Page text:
COLUMBIA, S.C. - Gov. Mark Sanford has always painted himself as a family man, a red state conservative whose annual Christmas cards featured pictures of his wife and their four sons.
So when he tearfully confessed a yearlong affair with a woman he visited on a secret trip to Argentina, reaction ranged from embarrassment over his behavior to pity for his family. But there was a common theme: surprise that the man named as a possible 2012 GOP presidential contender had been cheating on his wife.
"I was shocked, shocked," said Tom Daly, 42, a magazine editor in Charleston. "First of all he's a Republican golden boy and he's a strict, staunch conservative. I'm so shocked. It was something I did not expect."
Daly called it a blemish on South Carolina, and Ellen Brady, a computer network specialist from Charleston, wondered why it had to happen in her state.
"We're all mortified, absolutely mortified," she said. "It's splashed all over the news."
Gerald Walker, a 19-year-old student at the University of South Carolina in Columbia, said Sanford should not have told staffers he was hiking the Appalachian Trail when he was actually in Argentina for seven days. His spokesman repeated the lie to reporters, leading to several days of confusion over his whereabouts.
"He shouldn't have lied to us. He should have been up straight," Walker said. "It's very embarrassing for someone in a leadership role that we are supposed to respect, especially me being a young guy."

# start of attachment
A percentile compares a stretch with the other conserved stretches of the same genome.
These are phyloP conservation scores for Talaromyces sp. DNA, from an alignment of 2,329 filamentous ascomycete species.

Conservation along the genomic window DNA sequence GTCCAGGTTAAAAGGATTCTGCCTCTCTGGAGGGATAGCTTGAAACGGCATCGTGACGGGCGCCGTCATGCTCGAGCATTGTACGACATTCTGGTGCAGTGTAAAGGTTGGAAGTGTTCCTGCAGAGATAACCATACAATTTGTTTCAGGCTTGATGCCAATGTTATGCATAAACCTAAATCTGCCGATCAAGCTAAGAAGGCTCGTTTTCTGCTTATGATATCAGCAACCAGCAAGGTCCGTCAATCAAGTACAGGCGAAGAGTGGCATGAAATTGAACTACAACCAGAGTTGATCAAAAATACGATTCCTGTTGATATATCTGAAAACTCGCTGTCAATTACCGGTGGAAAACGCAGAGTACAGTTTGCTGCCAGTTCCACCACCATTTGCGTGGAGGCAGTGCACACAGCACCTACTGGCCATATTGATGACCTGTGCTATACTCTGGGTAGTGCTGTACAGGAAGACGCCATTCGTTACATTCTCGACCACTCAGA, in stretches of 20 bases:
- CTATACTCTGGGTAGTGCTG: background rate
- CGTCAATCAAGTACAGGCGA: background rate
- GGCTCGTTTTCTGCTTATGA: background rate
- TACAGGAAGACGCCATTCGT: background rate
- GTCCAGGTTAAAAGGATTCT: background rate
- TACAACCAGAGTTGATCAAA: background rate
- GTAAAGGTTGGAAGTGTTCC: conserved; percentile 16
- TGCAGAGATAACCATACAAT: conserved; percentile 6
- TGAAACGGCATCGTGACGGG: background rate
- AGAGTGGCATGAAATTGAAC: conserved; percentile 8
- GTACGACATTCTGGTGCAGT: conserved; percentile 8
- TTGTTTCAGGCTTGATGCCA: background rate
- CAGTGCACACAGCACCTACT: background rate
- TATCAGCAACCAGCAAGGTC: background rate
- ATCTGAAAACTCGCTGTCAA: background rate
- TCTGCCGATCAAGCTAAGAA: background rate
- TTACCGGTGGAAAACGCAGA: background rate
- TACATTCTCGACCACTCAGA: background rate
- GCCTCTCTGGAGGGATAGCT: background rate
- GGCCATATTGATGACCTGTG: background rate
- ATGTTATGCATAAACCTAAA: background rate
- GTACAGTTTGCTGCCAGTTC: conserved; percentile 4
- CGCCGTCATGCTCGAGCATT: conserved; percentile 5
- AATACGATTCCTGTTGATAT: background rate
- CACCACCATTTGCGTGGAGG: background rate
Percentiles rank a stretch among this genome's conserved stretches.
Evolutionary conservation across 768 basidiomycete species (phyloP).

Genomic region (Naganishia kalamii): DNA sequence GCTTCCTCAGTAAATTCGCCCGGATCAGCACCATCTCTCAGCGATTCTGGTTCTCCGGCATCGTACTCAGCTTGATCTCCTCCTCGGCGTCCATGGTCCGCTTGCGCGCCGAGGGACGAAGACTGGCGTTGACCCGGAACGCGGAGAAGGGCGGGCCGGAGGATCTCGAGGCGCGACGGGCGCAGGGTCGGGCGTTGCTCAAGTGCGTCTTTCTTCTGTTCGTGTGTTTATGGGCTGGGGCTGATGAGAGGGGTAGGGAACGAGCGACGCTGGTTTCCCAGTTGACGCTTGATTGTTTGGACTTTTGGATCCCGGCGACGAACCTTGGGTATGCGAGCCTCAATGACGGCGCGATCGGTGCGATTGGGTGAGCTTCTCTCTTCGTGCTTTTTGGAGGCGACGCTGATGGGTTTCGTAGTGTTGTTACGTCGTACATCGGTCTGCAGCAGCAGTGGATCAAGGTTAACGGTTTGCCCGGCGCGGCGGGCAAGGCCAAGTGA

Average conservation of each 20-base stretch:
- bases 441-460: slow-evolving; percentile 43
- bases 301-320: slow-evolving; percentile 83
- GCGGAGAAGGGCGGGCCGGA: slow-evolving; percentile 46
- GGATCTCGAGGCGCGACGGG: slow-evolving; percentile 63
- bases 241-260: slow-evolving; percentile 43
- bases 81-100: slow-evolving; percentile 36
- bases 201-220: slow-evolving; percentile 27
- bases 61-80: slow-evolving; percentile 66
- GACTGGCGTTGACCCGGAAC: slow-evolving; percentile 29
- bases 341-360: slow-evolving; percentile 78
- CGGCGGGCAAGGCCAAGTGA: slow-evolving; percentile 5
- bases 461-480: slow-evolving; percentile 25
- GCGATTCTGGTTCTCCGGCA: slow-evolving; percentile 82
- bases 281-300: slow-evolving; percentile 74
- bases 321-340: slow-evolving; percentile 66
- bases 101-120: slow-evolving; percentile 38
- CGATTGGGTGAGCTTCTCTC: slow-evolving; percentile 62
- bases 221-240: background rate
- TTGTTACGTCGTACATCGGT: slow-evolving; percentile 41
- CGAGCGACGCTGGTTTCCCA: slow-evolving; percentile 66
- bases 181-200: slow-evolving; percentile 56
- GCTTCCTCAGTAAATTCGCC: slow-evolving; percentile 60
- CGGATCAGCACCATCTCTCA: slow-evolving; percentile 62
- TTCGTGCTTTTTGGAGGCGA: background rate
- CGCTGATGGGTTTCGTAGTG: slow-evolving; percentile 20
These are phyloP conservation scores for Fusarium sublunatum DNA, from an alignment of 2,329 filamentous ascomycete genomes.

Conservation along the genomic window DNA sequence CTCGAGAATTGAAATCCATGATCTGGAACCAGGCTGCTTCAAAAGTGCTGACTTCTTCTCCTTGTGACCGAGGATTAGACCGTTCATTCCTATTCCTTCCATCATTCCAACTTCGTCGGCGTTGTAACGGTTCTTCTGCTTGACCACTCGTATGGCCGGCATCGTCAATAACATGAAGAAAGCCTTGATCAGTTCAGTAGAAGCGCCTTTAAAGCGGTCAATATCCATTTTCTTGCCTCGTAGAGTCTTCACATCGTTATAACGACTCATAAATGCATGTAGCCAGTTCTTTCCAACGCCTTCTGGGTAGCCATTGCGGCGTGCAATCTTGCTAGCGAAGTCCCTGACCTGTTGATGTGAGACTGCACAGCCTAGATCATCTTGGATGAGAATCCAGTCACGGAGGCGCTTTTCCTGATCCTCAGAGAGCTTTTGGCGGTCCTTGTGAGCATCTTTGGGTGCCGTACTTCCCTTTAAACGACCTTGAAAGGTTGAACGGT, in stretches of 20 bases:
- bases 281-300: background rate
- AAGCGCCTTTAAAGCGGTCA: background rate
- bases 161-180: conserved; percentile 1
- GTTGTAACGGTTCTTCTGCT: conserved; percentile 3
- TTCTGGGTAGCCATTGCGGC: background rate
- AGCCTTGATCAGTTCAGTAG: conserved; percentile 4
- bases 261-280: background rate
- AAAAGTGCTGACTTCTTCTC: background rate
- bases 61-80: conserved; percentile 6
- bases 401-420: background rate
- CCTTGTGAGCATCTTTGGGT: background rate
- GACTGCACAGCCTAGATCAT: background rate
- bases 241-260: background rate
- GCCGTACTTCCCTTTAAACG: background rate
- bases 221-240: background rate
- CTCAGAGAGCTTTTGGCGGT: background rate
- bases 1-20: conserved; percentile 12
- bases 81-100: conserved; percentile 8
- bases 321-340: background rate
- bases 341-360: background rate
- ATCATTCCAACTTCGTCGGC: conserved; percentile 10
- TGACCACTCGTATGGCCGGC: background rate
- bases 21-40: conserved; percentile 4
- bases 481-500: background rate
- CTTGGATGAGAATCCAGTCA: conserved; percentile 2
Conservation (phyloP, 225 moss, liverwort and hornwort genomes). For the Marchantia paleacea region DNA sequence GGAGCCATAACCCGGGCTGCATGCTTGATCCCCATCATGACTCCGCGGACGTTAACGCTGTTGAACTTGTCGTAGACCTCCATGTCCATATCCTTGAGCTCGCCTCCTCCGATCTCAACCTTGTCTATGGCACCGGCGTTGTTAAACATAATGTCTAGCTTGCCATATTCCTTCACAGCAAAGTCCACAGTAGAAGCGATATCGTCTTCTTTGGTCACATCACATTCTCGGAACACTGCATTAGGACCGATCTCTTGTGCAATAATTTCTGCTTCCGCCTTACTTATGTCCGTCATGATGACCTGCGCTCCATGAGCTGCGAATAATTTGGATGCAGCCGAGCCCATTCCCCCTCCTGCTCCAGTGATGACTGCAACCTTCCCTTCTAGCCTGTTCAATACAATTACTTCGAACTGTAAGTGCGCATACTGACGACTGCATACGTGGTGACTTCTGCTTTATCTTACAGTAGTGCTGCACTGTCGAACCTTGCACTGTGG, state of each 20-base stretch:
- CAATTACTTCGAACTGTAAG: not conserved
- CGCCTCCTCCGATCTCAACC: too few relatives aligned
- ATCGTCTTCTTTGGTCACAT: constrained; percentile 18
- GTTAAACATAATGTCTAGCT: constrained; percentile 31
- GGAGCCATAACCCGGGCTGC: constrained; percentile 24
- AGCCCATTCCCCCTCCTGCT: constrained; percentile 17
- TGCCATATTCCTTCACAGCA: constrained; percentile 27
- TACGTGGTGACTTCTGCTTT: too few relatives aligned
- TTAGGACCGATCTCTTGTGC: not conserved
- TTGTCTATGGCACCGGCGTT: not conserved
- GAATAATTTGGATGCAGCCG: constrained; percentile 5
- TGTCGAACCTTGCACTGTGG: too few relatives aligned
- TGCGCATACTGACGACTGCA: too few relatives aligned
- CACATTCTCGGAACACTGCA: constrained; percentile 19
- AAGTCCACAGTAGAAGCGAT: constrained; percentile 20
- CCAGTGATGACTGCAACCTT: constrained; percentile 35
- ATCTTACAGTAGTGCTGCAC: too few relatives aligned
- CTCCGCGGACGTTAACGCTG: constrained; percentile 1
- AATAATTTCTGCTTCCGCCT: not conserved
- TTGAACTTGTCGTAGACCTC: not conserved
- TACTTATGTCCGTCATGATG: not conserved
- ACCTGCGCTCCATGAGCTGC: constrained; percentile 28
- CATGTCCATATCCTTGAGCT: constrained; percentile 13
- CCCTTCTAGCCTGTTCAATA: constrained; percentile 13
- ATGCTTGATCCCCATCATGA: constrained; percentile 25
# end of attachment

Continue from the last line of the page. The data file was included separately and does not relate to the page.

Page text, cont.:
Judith Thompson, 66, who works at the South Carolina Nurses Association across the street from the governor's mansion, said she was concerned for the families involved.
"It's a very sad moment for all the people in this state," she said.
Stephanie Byrd, 20, a University of South Carolina student selling Italian ice from a street cart, also called the affair sad.
"It seems to happen to a lot of movie stars so it's not like it's surprising, but it's kind of disappointing for someone who is supposed to help you through things and represent you," she said.
South Carolina women's basketball recruit Kelsey Bone, meanwhile, laughed about the where-is-he-now nature of the news in the state she has called home for just three weeks.
"First he was on the Appalachian Trail, now he's in Argentina," said Bone, 17, from Houston. "And I was like, 'How do you get the two mixed up?' These past few weeks, there's never a dull moment."